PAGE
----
What’s New in Google Ads: Updates to Search Ad Creation and Delivery

Google Ads constantly tweaks different aspects of its ad functionality, and this month it has announced a series of updates that it says should give marketers more flexibility and better performance. The changes impact search ads in three different ways. Here’s what to look out for:

Responsive Search Ads Now Treat Headlines Differently

Responsive Search Ads (RSAs) are built by providing a number of headline, description, and other asset options. In real time, Google’s algorithm will display a combination of these assets in the search results based on what it predicts the user will be most likely to click on. 

The first update pertains to how (and where) headlines will display in these ads. In the past, RSAs would display a minimum of two or three of your provided headlines in each ad. Now, they can display as few as one—and incorporate headline text into the description field of the ad. 

Marketers had previously noticed something similar happening in their live ads unexpectedly—months before this new announcement. The then-unannounced change frustrated some advertisers who did not appreciate their ads displaying differently than they had intended.

Google says this change will allow its algorithms to predict when a single standalone headline may be most appealing to the user. Advertisers can keep track of how often this occurs in their account by looking at their RSA combinations report. 

Campaign-Level Assets May Make it Easier to Run Promo Campaigns

Google Ads announced another change that it believes will make it easier for advertisers to quickly update ads for things like sales and promotions. Now, you can input up to three headlines and two descriptions at the campaign level, with the option to pin them to certain positions within your ads.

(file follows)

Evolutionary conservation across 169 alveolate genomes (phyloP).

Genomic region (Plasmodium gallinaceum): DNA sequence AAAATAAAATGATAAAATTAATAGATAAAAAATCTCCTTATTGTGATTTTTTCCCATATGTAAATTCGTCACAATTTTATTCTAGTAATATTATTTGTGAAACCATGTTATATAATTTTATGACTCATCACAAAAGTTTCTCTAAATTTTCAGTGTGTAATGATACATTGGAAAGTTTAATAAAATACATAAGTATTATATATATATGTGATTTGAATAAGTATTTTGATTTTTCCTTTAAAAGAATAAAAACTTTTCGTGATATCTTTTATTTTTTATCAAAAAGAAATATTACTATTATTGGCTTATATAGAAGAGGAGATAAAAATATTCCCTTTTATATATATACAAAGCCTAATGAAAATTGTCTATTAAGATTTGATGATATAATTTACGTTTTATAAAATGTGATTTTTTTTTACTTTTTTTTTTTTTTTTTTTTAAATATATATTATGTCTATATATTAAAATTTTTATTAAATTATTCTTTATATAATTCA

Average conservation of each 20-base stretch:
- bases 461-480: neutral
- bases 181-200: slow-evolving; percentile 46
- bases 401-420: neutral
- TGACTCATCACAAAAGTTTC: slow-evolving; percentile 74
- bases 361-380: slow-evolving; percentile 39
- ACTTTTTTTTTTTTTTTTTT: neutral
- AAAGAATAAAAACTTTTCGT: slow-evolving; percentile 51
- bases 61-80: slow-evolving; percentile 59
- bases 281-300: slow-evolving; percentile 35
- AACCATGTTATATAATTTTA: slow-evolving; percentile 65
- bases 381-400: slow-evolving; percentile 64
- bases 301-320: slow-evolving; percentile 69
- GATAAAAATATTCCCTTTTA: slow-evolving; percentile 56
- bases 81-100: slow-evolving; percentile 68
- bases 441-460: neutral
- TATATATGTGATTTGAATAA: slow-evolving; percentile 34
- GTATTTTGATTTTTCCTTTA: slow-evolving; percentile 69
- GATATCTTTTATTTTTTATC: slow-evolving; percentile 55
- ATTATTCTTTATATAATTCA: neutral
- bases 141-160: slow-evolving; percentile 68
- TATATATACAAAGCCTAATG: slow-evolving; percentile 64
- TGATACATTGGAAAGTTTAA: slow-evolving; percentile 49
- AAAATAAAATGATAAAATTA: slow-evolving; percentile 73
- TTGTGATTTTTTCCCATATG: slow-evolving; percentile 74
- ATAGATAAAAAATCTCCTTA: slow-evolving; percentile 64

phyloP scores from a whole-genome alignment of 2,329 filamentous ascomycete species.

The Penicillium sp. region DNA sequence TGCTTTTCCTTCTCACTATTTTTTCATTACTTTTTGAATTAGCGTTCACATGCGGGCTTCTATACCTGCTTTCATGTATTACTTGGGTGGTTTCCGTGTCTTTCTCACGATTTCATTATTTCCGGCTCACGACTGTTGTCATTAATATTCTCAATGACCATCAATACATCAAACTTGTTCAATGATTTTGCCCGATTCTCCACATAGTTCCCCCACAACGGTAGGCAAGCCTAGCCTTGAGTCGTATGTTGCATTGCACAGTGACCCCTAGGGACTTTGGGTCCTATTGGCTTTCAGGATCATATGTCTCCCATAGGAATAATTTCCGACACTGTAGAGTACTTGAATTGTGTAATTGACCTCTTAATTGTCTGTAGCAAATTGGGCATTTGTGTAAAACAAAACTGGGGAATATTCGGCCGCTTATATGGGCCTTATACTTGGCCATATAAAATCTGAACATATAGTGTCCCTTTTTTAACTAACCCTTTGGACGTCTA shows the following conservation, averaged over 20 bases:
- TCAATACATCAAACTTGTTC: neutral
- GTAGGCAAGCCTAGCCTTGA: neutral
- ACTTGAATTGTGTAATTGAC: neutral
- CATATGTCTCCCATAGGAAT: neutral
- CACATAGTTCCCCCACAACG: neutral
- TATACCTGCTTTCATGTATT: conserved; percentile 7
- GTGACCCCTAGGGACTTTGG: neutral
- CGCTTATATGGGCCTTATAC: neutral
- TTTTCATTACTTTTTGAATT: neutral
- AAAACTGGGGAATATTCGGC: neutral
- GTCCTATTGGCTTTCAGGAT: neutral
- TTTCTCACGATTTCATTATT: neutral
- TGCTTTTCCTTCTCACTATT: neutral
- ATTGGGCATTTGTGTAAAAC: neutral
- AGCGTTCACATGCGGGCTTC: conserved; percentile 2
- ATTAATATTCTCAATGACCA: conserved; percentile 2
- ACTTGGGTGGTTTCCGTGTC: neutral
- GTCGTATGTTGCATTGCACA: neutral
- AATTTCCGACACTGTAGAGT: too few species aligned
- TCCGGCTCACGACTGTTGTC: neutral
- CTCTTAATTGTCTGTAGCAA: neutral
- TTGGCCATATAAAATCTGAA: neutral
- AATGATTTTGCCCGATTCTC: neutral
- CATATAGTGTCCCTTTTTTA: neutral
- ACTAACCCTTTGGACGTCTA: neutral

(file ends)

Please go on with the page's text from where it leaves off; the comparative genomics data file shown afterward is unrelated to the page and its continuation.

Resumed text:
The idea is that you’ll now be able to quickly inject a number of alternate text assets into your existing ads rather than having to ad sales messages through more involved processes, like manually replacing headlines and descriptions or creating all-new ads and turning others off.  

This naturally lends itself to promotion advertising, when you want to add new sales text to your existing high-performing campaigns and then remove it once the promotion is over. Considering how important promotions have now become on Google Ads, this feature is likely a welcome addition for many eCommerce advertisers.

Manual and Dynamic Assets Can Now Intermingle

The last of the new Google Ads updates pertains to account-level automated assets, which are things like sitelinks and image extensions that Google will automatically generate from your other assets or website—if you opt in to allow it. In the past any manually-created assets that you created would show in place of automated ones. If you had selected to allow automated assets and then later created callout extensions of your own, automated callouts wouldn’t show anymore.

Now, Google says that automated assets can show alongside, or in place of, those assets you have created, provided Google’s algorithms predict that its own assets will perform better. While the change will only apply for advertisers that opt to use the automated assets, it’s another example of AI’s growing role in ad creation and delivery throughout digital marketing. 

You can read more about these new Google Ads updates here. For a performance marketing agency that prides itself on quick adoption and mastery of the latest digital marketing tools, reach out to the ADM team today.